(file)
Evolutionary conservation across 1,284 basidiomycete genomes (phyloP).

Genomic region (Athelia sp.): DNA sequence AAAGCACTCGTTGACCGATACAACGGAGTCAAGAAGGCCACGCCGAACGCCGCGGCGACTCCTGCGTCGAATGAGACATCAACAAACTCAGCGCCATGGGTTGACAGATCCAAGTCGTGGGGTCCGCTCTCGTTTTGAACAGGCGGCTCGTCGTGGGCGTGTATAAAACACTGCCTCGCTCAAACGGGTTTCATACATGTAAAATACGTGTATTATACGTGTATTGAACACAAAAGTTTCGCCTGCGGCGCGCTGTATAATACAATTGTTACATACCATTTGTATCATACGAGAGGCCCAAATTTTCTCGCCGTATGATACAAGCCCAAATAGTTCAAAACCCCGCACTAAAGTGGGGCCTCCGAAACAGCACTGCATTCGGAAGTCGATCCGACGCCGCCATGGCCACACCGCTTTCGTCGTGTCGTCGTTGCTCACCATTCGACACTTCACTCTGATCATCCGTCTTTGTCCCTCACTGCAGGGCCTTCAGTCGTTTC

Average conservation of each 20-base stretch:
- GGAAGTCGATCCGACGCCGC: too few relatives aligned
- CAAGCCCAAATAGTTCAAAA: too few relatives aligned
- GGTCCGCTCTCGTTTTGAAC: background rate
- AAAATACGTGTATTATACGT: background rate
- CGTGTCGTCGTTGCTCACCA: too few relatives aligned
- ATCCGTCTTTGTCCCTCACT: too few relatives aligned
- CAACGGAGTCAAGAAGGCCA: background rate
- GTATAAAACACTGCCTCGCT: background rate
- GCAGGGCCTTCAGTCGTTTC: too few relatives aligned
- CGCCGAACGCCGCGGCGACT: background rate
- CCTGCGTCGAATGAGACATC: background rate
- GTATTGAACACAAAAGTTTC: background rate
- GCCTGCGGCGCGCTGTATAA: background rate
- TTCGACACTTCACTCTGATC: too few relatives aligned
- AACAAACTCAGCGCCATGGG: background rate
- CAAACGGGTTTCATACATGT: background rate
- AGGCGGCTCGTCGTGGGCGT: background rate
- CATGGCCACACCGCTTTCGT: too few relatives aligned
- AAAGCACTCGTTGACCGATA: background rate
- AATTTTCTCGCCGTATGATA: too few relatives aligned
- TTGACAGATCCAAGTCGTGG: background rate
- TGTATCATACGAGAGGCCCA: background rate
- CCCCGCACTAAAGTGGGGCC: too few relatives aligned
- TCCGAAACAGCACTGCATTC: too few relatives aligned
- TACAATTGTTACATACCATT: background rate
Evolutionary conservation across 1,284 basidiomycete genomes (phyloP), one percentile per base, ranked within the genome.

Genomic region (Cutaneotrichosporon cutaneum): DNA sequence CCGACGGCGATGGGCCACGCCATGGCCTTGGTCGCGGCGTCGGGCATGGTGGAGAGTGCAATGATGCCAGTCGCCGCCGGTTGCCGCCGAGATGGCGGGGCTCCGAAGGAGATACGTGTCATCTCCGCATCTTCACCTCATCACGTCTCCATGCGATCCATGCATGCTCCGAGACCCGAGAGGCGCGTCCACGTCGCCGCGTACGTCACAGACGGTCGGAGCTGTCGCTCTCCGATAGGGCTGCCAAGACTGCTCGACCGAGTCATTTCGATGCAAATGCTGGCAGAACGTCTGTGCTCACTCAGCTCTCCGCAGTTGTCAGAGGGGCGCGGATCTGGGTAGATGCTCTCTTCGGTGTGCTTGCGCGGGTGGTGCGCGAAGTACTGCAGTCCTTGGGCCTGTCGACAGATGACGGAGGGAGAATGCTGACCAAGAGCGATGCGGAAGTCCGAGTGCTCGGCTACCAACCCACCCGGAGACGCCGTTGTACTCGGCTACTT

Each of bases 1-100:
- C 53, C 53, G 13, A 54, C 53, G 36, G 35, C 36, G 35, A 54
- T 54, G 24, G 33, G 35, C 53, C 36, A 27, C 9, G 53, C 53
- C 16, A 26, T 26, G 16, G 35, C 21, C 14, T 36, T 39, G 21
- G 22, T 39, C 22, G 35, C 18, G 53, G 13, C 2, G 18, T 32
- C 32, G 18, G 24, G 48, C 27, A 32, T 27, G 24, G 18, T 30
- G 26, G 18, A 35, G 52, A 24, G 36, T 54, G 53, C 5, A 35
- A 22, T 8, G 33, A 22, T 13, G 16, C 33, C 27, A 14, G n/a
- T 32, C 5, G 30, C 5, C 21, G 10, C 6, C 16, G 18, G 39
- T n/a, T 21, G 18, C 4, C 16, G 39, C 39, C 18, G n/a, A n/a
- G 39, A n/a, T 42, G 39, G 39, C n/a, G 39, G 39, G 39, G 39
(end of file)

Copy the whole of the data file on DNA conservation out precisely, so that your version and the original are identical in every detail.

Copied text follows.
Evolutionary conservation across 1,284 basidiomycete genomes (phyloP).

Genomic region (Athelia sp.): DNA sequence AAAGCACTCGTTGACCGATACAACGGAGTCAAGAAGGCCACGCCGAACGCCGCGGCGACTCCTGCGTCGAATGAGACATCAACAAACTCAGCGCCATGGGTTGACAGATCCAAGTCGTGGGGTCCGCTCTCGTTTTGAACAGGCGGCTCGTCGTGGGCGTGTATAAAACACTGCCTCGCTCAAACGGGTTTCATACATGTAAAATACGTGTATTATACGTGTATTGAACACAAAAGTTTCGCCTGCGGCGCGCTGTATAATACAATTGTTACATACCATTTGTATCATACGAGAGGCCCAAATTTTCTCGCCGTATGATACAAGCCCAAATAGTTCAAAACCCCGCACTAAAGTGGGGCCTCCGAAACAGCACTGCATTCGGAAGTCGATCCGACGCCGCCATGGCCACACCGCTTTCGTCGTGTCGTCGTTGCTCACCATTCGACACTTCACTCTGATCATCCGTCTTTGTCCCTCACTGCAGGGCCTTCAGTCGTTTC

Average conservation of each 20-base stretch:
- GGAAGTCGATCCGACGCCGC: too few relatives aligned
- CAAGCCCAAATAGTTCAAAA: too few relatives aligned
- GGTCCGCTCTCGTTTTGAAC: background rate
- AAAATACGTGTATTATACGT: background rate
- CGTGTCGTCGTTGCTCACCA: too few relatives aligned
- ATCCGTCTTTGTCCCTCACT: too few relatives aligned
- CAACGGAGTCAAGAAGGCCA: background rate
- GTATAAAACACTGCCTCGCT: background rate
- GCAGGGCCTTCAGTCGTTTC: too few relatives aligned
- CGCCGAACGCCGCGGCGACT: background rate
- CCTGCGTCGAATGAGACATC: background rate
- GTATTGAACACAAAAGTTTC: background rate
- GCCTGCGGCGCGCTGTATAA: background rate
- TTCGACACTTCACTCTGATC: too few relatives aligned
- AACAAACTCAGCGCCATGGG: background rate
- CAAACGGGTTTCATACATGT: background rate
- AGGCGGCTCGTCGTGGGCGT: background rate
- CATGGCCACACCGCTTTCGT: too few relatives aligned
- AAAGCACTCGTTGACCGATA: background rate
- AATTTTCTCGCCGTATGATA: too few relatives aligned
- TTGACAGATCCAAGTCGTGG: background rate
- TGTATCATACGAGAGGCCCA: background rate
- CCCCGCACTAAAGTGGGGCC: too few relatives aligned
- TCCGAAACAGCACTGCATTC: too few relatives aligned
- TACAATTGTTACATACCATT: background rate
Evolutionary conservation across 1,284 basidiomycete genomes (phyloP), one percentile per base, ranked within the genome.

Genomic region (Cutaneotrichosporon cutaneum): DNA sequence CCGACGGCGATGGGCCACGCCATGGCCTTGGTCGCGGCGTCGGGCATGGTGGAGAGTGCAATGATGCCAGTCGCCGCCGGTTGCCGCCGAGATGGCGGGGCTCCGAAGGAGATACGTGTCATCTCCGCATCTTCACCTCATCACGTCTCCATGCGATCCATGCATGCTCCGAGACCCGAGAGGCGCGTCCACGTCGCCGCGTACGTCACAGACGGTCGGAGCTGTCGCTCTCCGATAGGGCTGCCAAGACTGCTCGACCGAGTCATTTCGATGCAAATGCTGGCAGAACGTCTGTGCTCACTCAGCTCTCCGCAGTTGTCAGAGGGGCGCGGATCTGGGTAGATGCTCTCTTCGGTGTGCTTGCGCGGGTGGTGCGCGAAGTACTGCAGTCCTTGGGCCTGTCGACAGATGACGGAGGGAGAATGCTGACCAAGAGCGATGCGGAAGTCCGAGTGCTCGGCTACCAACCCACCCGGAGACGCCGTTGTACTCGGCTACTT

Each of bases 1-100:
- C 53, C 53, G 13, A 54, C 53, G 36, G 35, C 36, G 35, A 54
- T 54, G 24, G 33, G 35, C 53, C 36, A 27, C 9, G 53, C 53
- C 16, A 26, T 26, G 16, G 35, C 21, C 14, T 36, T 39, G 21
- G 22, T 39, C 22, G 35, C 18, G 53, G 13, C 2, G 18, T 32
- C 32, G 18, G 24, G 48, C 27, A 32, T 27, G 24, G 18, T 30
- G 26, G 18, A 35, G 52, A 24, G 36, T 54, G 53, C 5, A 35
- A 22, T 8, G 33, A 22, T 13, G 16, C 33, C 27, A 14, G n/a
- T 32, C 5, G 30, C 5, C 21, G 10, C 6, C 16, G 18, G 39
- T n/a, T 21, G 18, C 4, C 16, G 39, C 39, C 18, G n/a, A n/a
- G 39, A n/a, T 42, G 39, G 39, C n/a, G 39, G 39, G 39, G 39